THREE key ingredients combined to put an end to Port Macquarie celebrating the 35th time the Ironman Australia event would have been held.
A global pandemic resulted in significant health regulations being put in place and ultimately time ran out as Ironman organisers tried in vain to get the 2020 event off the ground.
Ironman Oceania managing director David Beeche said they had set themselves an internal guideline of making a decision 12 weeks out from the event.
With the postponed date of September 13 now only 10 weeks away, they were left with little choice but to cancel the event on July 5.
"With NSW Health regulations limiting mass gatherings to 500 people, we clearly can't deliver an event within that limit," Mr Beeche said.
With NSW Health regulations limiting mass gatherings to 500 people, clearly we can't deliver an event within that limit.Ironman Oceania managing director David Beeche
"And while there is an exception's process, that takes time and there's no guarantee any exceptions to that limit would be granted."
With the NSW-Victoria border closed earlier in the week for an unknown period of time and Melbourne in lockdown for the next six weeks, their hand was forced.
"There would be a huge risk around Victorians being able to travel to the event within the timeframe we've got," Mr Beeche said.
"(Victoria's COVID-19 spike in cases) was one of many factors, but it was not the decisive factor; you've got to weigh all the factors up.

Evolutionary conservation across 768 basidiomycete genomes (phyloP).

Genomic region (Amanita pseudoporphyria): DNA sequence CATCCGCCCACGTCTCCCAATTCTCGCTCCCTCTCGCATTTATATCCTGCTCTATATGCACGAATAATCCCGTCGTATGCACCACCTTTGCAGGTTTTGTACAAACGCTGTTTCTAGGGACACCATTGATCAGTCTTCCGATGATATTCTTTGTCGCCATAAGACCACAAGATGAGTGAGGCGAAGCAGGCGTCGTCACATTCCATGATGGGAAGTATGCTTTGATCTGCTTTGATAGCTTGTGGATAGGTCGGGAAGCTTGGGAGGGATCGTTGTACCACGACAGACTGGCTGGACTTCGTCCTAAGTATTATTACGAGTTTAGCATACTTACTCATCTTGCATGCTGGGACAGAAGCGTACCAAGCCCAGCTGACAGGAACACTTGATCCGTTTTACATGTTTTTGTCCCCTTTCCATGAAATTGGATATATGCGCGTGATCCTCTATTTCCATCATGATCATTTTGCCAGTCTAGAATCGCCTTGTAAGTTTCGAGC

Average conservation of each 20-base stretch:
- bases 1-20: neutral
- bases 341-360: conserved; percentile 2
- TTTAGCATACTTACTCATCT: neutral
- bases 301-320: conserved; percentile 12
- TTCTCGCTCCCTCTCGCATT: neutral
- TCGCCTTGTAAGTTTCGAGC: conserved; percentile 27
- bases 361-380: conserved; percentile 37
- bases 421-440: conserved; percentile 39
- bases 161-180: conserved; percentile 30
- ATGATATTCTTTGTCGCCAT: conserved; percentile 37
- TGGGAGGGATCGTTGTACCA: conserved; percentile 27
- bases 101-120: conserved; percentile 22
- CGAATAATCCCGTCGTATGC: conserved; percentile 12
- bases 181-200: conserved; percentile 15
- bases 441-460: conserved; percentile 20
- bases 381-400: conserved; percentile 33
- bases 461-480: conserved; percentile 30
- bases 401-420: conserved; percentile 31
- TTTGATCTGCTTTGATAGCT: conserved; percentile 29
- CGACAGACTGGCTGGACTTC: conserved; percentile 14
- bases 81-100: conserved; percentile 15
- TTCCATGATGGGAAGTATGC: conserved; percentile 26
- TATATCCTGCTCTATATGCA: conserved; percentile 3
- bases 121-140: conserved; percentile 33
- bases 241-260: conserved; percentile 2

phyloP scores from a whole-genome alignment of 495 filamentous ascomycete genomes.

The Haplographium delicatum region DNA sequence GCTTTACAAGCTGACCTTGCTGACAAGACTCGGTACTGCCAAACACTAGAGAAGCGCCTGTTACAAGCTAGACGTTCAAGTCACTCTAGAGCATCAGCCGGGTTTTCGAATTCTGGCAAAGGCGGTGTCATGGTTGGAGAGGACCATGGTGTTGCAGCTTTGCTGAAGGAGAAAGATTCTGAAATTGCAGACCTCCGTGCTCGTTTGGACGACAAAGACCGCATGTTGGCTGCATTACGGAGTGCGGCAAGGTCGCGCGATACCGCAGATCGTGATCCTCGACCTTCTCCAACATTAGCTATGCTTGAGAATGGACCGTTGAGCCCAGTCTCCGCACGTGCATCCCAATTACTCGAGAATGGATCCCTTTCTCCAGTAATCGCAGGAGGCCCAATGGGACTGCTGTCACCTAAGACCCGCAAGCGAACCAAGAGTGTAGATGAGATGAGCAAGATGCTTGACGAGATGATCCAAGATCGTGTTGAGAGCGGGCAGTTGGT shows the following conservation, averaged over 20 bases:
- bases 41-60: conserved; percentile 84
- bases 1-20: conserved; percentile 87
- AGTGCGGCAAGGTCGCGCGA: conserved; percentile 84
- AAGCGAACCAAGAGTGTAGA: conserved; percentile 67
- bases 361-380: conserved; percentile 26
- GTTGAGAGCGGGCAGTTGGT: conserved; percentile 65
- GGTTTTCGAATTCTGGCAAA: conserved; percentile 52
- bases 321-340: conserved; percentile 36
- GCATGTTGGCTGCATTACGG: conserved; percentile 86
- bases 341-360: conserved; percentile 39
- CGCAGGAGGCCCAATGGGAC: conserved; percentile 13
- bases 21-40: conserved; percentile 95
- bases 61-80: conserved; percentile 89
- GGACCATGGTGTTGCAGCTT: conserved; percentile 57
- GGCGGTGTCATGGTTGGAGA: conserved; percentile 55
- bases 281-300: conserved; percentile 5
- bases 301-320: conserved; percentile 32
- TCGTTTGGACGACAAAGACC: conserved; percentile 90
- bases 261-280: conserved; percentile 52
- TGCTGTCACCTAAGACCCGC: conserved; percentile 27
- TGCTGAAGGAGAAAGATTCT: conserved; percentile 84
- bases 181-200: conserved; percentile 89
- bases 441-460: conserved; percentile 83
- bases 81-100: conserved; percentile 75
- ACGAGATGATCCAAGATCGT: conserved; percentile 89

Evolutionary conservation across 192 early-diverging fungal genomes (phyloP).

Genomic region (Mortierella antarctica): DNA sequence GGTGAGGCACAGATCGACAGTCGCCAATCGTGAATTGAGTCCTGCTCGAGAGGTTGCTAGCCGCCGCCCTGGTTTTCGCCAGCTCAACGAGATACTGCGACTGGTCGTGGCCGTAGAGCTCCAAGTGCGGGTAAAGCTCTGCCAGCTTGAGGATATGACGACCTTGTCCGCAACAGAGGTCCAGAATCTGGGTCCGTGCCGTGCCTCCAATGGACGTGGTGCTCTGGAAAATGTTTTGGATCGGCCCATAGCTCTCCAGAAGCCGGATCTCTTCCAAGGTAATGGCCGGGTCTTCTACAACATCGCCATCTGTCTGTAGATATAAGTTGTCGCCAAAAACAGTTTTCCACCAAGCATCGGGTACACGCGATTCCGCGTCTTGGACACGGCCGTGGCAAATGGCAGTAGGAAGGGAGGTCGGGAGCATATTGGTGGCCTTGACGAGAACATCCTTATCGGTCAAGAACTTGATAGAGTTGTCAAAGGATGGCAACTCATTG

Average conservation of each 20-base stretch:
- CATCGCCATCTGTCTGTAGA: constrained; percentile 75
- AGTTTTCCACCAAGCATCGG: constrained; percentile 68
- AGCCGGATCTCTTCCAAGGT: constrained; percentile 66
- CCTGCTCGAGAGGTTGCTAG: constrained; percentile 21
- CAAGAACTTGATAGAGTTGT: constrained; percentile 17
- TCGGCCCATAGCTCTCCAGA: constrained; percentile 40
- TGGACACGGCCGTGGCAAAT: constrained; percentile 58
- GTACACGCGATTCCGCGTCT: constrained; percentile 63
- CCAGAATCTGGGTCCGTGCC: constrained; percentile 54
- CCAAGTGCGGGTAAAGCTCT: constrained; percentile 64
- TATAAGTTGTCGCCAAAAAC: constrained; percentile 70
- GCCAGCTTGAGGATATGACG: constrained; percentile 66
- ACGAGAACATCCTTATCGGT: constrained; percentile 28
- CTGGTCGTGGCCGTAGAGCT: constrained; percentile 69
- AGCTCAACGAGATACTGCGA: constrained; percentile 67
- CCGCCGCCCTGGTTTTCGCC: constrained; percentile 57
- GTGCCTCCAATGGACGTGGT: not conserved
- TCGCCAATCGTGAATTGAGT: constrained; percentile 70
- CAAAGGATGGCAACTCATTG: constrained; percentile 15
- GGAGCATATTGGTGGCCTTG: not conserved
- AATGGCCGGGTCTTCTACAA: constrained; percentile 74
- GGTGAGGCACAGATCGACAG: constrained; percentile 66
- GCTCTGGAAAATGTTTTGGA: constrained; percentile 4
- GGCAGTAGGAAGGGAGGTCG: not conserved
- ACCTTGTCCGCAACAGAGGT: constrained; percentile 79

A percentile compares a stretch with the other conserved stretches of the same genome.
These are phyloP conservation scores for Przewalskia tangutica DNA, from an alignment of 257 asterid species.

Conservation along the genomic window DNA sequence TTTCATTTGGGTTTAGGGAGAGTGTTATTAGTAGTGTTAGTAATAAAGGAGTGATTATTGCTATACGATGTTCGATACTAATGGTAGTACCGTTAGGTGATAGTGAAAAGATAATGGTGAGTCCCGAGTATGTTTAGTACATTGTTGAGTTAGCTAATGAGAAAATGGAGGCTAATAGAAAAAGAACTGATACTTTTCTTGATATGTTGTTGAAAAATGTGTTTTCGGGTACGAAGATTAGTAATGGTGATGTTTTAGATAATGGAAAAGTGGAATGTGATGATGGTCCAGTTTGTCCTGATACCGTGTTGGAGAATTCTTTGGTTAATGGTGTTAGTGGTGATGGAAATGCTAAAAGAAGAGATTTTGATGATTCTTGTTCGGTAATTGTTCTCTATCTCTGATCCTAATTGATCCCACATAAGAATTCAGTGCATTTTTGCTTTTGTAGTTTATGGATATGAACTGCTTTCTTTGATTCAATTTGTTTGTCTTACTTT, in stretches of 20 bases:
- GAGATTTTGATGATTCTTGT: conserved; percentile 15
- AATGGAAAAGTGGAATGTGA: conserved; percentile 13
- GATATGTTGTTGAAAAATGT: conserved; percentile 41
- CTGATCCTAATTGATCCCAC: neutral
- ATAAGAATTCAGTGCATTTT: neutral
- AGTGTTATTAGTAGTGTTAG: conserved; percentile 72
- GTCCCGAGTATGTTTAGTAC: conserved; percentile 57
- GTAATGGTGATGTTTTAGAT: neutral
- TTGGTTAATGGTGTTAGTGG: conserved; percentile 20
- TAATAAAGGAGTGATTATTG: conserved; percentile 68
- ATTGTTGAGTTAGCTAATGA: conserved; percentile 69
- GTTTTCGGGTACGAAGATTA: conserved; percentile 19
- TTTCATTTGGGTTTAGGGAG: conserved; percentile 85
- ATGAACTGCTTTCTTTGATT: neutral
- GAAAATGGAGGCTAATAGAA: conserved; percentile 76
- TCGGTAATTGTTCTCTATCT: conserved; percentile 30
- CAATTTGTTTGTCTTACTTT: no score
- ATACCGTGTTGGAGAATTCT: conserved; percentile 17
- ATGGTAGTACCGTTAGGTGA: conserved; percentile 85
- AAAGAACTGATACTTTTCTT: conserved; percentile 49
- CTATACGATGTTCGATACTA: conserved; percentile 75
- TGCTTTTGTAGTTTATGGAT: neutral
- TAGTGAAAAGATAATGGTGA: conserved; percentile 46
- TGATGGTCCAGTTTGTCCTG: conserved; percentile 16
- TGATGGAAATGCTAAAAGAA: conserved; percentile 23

"The bottom line is under current health regulations we're limited to 500 people at an event and there is no certainty around when that's going to change; that's the environment we're working in."
The 2021 calendar is still a day-to-day prospect, but Mr Beeche was confident most events would be able to take place in 12 months' time.
Ironman Australia Port Macquarie is one such event he feels is under no threat.
We expect our events are going to bounce back strongly next year and hopefully at least free travel interstate should be back up and running.David Beeche
"We expect our events are going to bounce back strongly next year and hopefully at least free travel interstate should be back up and running," he said.
"We should hopefully be in an environment then where there are no restrictions on mass gatherings like there is now."
Bushfires and wet weather have previously combined to cause headaches for organisers on race day, but events still went ahead.
Cancelling the well-known event due to a global pandemic is unchartered territory and the health of the community and athletes must come first.
"As everyone knows, you live day to day in this environment," Mr Beeche said.
"The health and safety of communities and Australia in general is paramount and no one is going to go against the health regulations or push them faster than they should be.
"You're always hoping things are going to improve and restrictions are going to ease, but when they don't, you fast come to the end of the runway.
"You have to make the hard calls and we are hoping the event comes back bigger and stronger in May next year."
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